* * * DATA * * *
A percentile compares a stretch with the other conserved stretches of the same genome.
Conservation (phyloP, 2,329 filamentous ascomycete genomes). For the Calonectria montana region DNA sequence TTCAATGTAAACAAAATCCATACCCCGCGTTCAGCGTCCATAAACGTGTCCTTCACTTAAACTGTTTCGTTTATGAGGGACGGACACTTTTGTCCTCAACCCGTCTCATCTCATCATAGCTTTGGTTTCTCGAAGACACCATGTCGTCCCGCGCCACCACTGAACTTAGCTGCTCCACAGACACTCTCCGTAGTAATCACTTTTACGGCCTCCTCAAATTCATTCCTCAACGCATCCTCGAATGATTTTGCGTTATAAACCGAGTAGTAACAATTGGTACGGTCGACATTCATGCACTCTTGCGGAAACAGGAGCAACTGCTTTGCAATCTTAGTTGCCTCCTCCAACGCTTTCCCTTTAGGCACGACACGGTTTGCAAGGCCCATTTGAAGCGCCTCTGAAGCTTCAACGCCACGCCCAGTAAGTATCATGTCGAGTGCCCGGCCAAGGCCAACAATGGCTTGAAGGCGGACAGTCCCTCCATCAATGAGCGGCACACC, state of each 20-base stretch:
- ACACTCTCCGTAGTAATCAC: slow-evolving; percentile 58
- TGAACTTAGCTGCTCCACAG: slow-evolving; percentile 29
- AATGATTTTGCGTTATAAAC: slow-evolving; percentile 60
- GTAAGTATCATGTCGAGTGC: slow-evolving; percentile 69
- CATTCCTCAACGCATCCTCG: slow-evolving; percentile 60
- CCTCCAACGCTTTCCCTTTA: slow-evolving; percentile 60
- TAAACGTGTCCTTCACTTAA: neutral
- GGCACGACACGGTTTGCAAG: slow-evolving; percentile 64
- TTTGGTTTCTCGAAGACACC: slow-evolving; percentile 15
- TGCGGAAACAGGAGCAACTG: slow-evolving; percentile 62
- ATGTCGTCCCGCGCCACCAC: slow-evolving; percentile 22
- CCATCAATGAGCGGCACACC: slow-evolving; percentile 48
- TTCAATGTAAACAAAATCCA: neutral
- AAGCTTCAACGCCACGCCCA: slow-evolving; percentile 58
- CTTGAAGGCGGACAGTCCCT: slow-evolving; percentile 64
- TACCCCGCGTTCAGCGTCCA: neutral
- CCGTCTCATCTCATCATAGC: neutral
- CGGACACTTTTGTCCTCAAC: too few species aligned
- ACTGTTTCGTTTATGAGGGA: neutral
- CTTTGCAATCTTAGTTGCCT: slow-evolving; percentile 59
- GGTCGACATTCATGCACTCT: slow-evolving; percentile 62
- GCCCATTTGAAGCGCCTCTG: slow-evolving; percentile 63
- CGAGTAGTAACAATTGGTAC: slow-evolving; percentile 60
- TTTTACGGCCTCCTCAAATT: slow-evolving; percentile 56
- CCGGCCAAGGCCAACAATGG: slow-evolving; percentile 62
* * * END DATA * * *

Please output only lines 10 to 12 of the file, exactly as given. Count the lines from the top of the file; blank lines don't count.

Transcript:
- GGCACGACACGGTTTGCAAG: slow-evolving; percentile 64
- TTTGGTTTCTCGAAGACACC: slow-evolving; percentile 15
- TGCGGAAACAGGAGCAACTG: slow-evolving; percentile 62